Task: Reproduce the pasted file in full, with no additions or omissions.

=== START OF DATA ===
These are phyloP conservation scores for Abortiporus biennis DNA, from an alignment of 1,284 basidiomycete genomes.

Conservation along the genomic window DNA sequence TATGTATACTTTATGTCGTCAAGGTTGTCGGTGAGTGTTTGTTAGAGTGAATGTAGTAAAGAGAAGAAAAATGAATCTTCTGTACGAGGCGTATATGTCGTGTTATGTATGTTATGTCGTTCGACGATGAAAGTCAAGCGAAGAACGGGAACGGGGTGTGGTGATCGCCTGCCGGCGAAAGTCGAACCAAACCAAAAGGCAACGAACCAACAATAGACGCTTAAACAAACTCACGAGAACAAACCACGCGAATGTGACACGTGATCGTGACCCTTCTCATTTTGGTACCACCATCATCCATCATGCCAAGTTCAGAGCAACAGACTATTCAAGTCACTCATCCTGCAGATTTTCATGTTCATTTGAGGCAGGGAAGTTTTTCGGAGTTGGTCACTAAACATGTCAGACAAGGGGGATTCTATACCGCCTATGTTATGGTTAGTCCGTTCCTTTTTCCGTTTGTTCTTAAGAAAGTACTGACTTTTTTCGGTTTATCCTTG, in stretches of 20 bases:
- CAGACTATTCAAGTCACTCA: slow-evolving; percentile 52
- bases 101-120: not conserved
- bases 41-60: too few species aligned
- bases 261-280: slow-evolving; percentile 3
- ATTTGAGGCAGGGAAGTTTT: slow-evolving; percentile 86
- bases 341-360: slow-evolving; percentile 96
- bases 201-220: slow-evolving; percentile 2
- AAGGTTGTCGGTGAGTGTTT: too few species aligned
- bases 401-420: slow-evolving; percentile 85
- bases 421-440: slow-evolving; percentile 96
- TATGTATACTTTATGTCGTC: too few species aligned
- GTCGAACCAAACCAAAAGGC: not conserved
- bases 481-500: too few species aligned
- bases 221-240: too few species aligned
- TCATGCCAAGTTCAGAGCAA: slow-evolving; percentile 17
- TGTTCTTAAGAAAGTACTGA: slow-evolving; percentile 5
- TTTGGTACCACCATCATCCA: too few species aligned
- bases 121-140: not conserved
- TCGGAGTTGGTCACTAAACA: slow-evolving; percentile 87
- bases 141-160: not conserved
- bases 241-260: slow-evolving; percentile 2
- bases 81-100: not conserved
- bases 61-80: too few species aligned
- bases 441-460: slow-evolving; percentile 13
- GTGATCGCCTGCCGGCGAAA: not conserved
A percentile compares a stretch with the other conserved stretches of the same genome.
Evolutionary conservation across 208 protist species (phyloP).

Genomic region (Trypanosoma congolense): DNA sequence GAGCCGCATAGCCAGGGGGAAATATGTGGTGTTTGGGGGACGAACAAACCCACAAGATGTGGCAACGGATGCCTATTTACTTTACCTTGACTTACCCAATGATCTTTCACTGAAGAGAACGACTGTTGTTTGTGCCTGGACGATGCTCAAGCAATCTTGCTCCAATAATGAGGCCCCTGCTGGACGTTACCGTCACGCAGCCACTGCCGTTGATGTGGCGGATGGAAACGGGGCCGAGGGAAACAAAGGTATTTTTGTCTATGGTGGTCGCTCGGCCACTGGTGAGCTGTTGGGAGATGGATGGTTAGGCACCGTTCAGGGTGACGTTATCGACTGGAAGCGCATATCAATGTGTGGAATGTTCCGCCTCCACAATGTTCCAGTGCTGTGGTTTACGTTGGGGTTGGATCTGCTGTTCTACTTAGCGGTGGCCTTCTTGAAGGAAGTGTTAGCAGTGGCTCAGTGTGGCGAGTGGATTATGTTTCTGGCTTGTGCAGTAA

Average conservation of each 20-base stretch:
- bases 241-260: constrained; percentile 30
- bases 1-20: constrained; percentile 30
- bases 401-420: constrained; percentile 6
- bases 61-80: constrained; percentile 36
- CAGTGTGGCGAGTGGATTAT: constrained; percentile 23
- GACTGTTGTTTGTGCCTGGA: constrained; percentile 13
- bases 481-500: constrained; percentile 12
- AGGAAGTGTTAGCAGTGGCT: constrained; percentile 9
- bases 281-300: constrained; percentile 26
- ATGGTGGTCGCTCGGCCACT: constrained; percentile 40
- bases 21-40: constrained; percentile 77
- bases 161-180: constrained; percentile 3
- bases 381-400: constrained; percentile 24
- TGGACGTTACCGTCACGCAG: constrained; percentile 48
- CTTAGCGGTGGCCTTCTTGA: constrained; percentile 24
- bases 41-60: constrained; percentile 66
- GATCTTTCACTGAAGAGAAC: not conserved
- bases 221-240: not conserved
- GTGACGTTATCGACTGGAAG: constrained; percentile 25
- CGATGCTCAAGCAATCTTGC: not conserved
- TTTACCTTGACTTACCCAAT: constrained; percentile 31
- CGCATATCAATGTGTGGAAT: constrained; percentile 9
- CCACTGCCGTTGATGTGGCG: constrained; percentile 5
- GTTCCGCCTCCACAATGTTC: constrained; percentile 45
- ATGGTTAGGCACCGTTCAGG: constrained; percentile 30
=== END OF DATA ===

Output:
These are phyloP conservation scores for Abortiporus biennis DNA, from an alignment of 1,284 basidiomycete genomes.

Conservation along the genomic window DNA sequence TATGTATACTTTATGTCGTCAAGGTTGTCGGTGAGTGTTTGTTAGAGTGAATGTAGTAAAGAGAAGAAAAATGAATCTTCTGTACGAGGCGTATATGTCGTGTTATGTATGTTATGTCGTTCGACGATGAAAGTCAAGCGAAGAACGGGAACGGGGTGTGGTGATCGCCTGCCGGCGAAAGTCGAACCAAACCAAAAGGCAACGAACCAACAATAGACGCTTAAACAAACTCACGAGAACAAACCACGCGAATGTGACACGTGATCGTGACCCTTCTCATTTTGGTACCACCATCATCCATCATGCCAAGTTCAGAGCAACAGACTATTCAAGTCACTCATCCTGCAGATTTTCATGTTCATTTGAGGCAGGGAAGTTTTTCGGAGTTGGTCACTAAACATGTCAGACAAGGGGGATTCTATACCGCCTATGTTATGGTTAGTCCGTTCCTTTTTCCGTTTGTTCTTAAGAAAGTACTGACTTTTTTCGGTTTATCCTTG, in stretches of 20 bases:
- CAGACTATTCAAGTCACTCA: slow-evolving; percentile 52
- bases 101-120: not conserved
- bases 41-60: too few species aligned
- bases 261-280: slow-evolving; percentile 3
- ATTTGAGGCAGGGAAGTTTT: slow-evolving; percentile 86
- bases 341-360: slow-evolving; percentile 96
- bases 201-220: slow-evolving; percentile 2
- AAGGTTGTCGGTGAGTGTTT: too few species aligned
- bases 401-420: slow-evolving; percentile 85
- bases 421-440: slow-evolving; percentile 96
- TATGTATACTTTATGTCGTC: too few species aligned
- GTCGAACCAAACCAAAAGGC: not conserved
- bases 481-500: too few species aligned
- bases 221-240: too few species aligned
- TCATGCCAAGTTCAGAGCAA: slow-evolving; percentile 17
- TGTTCTTAAGAAAGTACTGA: slow-evolving; percentile 5
- TTTGGTACCACCATCATCCA: too few species aligned
- bases 121-140: not conserved
- TCGGAGTTGGTCACTAAACA: slow-evolving; percentile 87
- bases 141-160: not conserved
- bases 241-260: slow-evolving; percentile 2
- bases 81-100: not conserved
- bases 61-80: too few species aligned
- bases 441-460: slow-evolving; percentile 13
- GTGATCGCCTGCCGGCGAAA: not conserved
A percentile compares a stretch with the other conserved stretches of the same genome.
Evolutionary conservation across 208 protist species (phyloP).

Genomic region (Trypanosoma congolense): DNA sequence GAGCCGCATAGCCAGGGGGAAATATGTGGTGTTTGGGGGACGAACAAACCCACAAGATGTGGCAACGGATGCCTATTTACTTTACCTTGACTTACCCAATGATCTTTCACTGAAGAGAACGACTGTTGTTTGTGCCTGGACGATGCTCAAGCAATCTTGCTCCAATAATGAGGCCCCTGCTGGACGTTACCGTCACGCAGCCACTGCCGTTGATGTGGCGGATGGAAACGGGGCCGAGGGAAACAAAGGTATTTTTGTCTATGGTGGTCGCTCGGCCACTGGTGAGCTGTTGGGAGATGGATGGTTAGGCACCGTTCAGGGTGACGTTATCGACTGGAAGCGCATATCAATGTGTGGAATGTTCCGCCTCCACAATGTTCCAGTGCTGTGGTTTACGTTGGGGTTGGATCTGCTGTTCTACTTAGCGGTGGCCTTCTTGAAGGAAGTGTTAGCAGTGGCTCAGTGTGGCGAGTGGATTATGTTTCTGGCTTGTGCAGTAA

Average conservation of each 20-base stretch:
- bases 241-260: constrained; percentile 30
- bases 1-20: constrained; percentile 30
- bases 401-420: constrained; percentile 6
- bases 61-80: constrained; percentile 36
- CAGTGTGGCGAGTGGATTAT: constrained; percentile 23
- GACTGTTGTTTGTGCCTGGA: constrained; percentile 13
- bases 481-500: constrained; percentile 12
- AGGAAGTGTTAGCAGTGGCT: constrained; percentile 9
- bases 281-300: constrained; percentile 26
- ATGGTGGTCGCTCGGCCACT: constrained; percentile 40
- bases 21-40: constrained; percentile 77
- bases 161-180: constrained; percentile 3
- bases 381-400: constrained; percentile 24
- TGGACGTTACCGTCACGCAG: constrained; percentile 48
- CTTAGCGGTGGCCTTCTTGA: constrained; percentile 24
- bases 41-60: constrained; percentile 66
- GATCTTTCACTGAAGAGAAC: not conserved
- bases 221-240: not conserved
- GTGACGTTATCGACTGGAAG: constrained; percentile 25
- CGATGCTCAAGCAATCTTGC: not conserved
- TTTACCTTGACTTACCCAAT: constrained; percentile 31
- CGCATATCAATGTGTGGAAT: constrained; percentile 9
- CCACTGCCGTTGATGTGGCG: constrained; percentile 5
- GTTCCGCCTCCACAATGTTC: constrained; percentile 45
- ATGGTTAGGCACCGTTCAGG: constrained; percentile 30